The imperative for climate action to protect health and the role of education

The imperative for climate action to protect health and the role of education

Reda SadkiGlobal health

“The Imperative for Climate Action to Protect Health” is an article that examines the current and projected health impacts of climate change, as well as the potential health benefits of actions to reduce greenhouse gas emissions. The authors state that “climate change is causing injuries, illnesses, and deaths, with the risks projected to increase substantially with additional climate change.” 

Specifically, the article notes that approximately “250,000 deaths annually between 2030 and 2050 could be due to climate change–related increases in heat exposure in elderly people, as well as increases in diarrheal disease, malaria, dengue, coastal flooding, and childhood stunting.” The impacts will fall disproportionately on vulnerable populations, and climate change “could force more than 100 million people into extreme poverty by 2030.”

The article discusses major exposure pathways that link climate hazards to health outcomes like “heat-related illness and death, illnesses caused by poor air quality, undernutrition from reduced food quality and security, and selected vectorborne diseases.” It also notes that “the effects of climate change on mental health are increasingly recognized.”

Importantly, the authors argue that “opportunities exist to capitalize on environmental data to develop early warning and response systems” to help adaptation efforts. Furthermore, “investments in and policies to promote proactive and effective adaptation and reductions in greenhouse-gas emissions (mitigation) would decrease the magnitude and pattern of health risks.”

The article highlights that “transitions in land, energy, industry, buildings, transportation, and cities” aimed at “limiting global warming to 1.5°C” would bring substantial public health benefits. For example, “strong climate policies consistent with the 2°C Paris Agreement target could prevent approximately 175,000 premature deaths” in the US by 2030. More broadly, the authors state that “policies to reduce greenhouse-gas emissions in the energy sector, housing, transportation; and agriculture and food systems can result in near-term ancillary benefits to human health.”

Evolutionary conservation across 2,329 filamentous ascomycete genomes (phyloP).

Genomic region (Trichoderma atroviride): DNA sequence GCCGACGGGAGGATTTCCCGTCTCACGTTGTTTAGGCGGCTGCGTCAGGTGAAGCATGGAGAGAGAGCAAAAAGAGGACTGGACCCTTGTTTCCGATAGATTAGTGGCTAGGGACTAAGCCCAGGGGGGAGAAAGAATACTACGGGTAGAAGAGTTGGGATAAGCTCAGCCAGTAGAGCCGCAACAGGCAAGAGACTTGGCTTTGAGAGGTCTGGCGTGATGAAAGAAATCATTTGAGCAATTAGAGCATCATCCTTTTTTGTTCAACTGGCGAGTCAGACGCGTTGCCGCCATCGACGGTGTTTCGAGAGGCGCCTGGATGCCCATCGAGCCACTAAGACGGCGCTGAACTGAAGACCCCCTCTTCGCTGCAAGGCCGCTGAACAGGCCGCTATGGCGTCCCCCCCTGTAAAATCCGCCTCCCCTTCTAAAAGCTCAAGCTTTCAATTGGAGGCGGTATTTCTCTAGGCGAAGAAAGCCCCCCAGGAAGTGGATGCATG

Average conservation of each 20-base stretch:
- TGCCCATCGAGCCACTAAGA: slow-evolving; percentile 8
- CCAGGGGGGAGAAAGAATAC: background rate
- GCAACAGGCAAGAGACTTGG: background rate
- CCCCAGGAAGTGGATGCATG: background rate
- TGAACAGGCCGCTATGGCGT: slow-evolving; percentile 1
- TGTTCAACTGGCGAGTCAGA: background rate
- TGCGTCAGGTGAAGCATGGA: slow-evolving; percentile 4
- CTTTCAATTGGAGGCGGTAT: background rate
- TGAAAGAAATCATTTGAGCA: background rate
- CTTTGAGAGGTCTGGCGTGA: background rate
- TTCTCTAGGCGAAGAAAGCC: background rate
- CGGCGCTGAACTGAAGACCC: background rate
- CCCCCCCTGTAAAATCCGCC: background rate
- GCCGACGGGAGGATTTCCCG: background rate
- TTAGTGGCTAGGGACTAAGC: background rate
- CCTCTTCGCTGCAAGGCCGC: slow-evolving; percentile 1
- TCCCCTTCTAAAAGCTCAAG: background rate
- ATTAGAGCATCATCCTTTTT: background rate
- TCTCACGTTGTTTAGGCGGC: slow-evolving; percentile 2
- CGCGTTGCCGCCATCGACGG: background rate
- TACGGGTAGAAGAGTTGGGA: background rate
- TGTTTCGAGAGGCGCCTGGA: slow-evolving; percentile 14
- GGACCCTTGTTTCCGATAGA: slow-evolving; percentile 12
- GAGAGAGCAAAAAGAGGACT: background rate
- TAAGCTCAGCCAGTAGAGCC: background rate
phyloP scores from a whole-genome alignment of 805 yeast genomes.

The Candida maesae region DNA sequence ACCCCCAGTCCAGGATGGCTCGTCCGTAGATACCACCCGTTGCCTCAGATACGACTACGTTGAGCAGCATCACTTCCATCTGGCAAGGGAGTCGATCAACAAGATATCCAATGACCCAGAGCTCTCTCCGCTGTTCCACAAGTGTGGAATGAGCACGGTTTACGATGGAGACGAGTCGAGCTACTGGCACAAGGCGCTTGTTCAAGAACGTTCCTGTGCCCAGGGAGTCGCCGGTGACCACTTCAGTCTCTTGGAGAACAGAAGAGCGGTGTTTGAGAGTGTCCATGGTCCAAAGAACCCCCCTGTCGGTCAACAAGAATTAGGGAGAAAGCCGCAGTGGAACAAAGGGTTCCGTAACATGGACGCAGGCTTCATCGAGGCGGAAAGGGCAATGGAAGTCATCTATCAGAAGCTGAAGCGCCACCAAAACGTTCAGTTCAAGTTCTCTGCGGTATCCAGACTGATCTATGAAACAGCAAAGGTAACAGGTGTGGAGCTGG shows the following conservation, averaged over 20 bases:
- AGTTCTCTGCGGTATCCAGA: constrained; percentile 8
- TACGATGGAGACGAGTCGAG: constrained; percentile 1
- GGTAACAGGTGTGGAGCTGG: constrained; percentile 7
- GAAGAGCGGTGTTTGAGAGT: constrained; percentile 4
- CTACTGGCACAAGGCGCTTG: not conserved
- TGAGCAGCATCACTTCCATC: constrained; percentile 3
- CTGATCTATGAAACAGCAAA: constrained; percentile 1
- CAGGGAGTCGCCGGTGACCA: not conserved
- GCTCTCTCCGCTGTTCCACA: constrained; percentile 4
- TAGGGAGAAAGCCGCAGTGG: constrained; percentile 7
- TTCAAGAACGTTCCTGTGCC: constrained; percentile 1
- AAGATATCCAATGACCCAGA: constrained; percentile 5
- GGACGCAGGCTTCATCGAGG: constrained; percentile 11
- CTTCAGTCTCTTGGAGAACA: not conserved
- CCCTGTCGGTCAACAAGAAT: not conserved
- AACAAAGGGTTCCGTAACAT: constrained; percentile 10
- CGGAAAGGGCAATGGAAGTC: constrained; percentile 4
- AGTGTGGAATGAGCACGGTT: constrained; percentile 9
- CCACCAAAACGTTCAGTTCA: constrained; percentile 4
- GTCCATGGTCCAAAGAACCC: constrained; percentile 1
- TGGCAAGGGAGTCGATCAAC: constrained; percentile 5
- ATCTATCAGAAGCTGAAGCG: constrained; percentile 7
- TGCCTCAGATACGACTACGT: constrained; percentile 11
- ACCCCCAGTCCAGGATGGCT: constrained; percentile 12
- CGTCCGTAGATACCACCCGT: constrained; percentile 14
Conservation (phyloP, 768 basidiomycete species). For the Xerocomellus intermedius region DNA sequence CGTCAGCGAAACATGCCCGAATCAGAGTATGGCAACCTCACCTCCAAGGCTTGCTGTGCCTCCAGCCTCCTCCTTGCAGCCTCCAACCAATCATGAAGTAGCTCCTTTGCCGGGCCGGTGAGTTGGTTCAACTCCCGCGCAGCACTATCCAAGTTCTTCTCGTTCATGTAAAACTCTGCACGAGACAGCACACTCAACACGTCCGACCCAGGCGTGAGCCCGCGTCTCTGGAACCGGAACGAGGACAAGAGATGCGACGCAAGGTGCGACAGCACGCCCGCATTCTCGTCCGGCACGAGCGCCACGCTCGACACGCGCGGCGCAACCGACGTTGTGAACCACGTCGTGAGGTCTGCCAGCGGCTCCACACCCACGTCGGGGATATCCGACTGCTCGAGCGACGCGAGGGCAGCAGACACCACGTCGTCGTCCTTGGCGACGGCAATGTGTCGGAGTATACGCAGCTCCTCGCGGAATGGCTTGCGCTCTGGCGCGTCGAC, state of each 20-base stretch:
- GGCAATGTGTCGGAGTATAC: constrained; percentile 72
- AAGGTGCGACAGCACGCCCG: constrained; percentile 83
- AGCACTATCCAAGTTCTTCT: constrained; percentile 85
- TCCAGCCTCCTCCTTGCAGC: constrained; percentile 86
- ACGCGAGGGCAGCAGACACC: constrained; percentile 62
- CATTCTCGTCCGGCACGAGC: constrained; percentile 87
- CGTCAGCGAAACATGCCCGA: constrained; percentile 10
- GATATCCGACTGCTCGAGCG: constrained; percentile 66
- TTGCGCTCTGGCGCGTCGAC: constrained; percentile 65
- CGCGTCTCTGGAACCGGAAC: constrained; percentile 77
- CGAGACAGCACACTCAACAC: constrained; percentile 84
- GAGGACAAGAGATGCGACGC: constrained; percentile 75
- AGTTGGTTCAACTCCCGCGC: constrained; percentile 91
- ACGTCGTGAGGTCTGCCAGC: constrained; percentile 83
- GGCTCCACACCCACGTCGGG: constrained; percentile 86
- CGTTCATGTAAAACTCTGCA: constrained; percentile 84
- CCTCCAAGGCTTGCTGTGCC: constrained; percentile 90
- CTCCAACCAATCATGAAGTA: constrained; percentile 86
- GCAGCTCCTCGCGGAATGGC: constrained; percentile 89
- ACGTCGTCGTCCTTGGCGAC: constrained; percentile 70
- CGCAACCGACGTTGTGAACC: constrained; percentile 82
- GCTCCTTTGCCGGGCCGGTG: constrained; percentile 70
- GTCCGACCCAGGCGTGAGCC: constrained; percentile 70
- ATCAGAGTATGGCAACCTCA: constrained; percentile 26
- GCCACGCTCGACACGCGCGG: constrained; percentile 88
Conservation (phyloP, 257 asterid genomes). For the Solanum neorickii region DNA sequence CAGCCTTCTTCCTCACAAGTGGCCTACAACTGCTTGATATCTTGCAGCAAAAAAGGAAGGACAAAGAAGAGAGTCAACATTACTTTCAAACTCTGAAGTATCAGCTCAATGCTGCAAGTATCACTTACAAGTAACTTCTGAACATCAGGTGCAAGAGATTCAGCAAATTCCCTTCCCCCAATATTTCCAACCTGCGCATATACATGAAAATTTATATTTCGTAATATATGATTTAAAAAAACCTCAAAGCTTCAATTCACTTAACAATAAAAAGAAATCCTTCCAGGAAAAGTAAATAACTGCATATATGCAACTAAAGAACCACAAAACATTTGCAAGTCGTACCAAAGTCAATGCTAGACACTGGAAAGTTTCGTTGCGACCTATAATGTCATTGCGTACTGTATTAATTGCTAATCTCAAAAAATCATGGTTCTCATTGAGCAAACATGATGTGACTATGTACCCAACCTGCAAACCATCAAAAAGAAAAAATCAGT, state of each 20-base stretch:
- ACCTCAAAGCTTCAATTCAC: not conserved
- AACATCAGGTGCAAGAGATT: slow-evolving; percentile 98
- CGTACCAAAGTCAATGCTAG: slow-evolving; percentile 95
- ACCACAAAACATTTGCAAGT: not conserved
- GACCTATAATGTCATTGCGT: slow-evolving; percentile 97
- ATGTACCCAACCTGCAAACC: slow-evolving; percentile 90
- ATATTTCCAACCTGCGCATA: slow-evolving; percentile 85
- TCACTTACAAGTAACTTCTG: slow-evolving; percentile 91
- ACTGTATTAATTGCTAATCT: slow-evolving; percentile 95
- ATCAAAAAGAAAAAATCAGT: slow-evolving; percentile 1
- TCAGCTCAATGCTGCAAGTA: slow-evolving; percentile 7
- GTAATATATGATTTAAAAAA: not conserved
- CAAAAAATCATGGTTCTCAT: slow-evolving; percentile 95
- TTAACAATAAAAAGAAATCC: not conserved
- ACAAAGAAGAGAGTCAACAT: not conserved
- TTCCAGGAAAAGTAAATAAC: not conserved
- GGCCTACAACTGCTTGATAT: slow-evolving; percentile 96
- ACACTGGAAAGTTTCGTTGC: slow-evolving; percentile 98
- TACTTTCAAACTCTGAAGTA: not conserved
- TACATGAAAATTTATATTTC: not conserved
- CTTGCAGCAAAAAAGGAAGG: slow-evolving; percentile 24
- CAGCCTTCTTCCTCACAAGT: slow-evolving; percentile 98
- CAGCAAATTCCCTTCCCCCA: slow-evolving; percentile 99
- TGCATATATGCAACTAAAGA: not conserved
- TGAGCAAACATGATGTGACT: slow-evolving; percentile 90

The review thus underscores that “protecting [public] health demands decisive actions from health professionals and governments” in tackling climate change through adaptation and ambitious mitigation policies that yield health “co-benefits.”

What is the role of education?

The review article presents clear evidence that climate change is already severely harming public health, with escalating threats projected, particularly for vulnerable communities. It rightly argues that responding effectively requires urgent adaptation and emissions reductions prioritizing those most impacted.

However, conventional top-down approaches to climate and health in global health are unlikely to achieve the rapid, scalable results needed. Such traditional modalities tend to be ponderously slow, generate knowledge not readily actionable, and fail to reach those on the frontlines in marginalized locales.

Building a new scientific field around climate and health may take years using conventional approaches.

What we would wish for instead is a decentralized, grassroots peer learning system that can directly empower and assist under-resourced local health workers confronting growing climate-health crises.

Specifically, a digital network interconnecting one million such frontline personnel to share granular insights on how climate change is damaging community health in their areas.

This system would facilitate collaborative design of hyperlocal adaptation initiatives tailored to each locale’s distinct climate-health challenges.

It would channel localized knowledge to shape responsive national policies rooted in lived realities on the ground.

Digital tools would amplify voices of those observing firsthand impacts too often excluded.

And participatory methods would synthesize nuanced community observations lacking in conventional statistics.

This locally-attuned, equity-oriented learning infrastructure could unlock community leadership to catalyze climate-health solutions where needs are greatest. 

It represents the kind of decentralized, rapidly scalable approach essential to address the review’s calls for urgent action assisting vulnerable groups most harmed by climate change.

Reference: Haines, A., Ebi, K., 2019. The Imperative for Climate Action to Protect Health. N Engl J Med 380, 263–273.

Illustration: The Geneva Learning Foundation Collection © 2024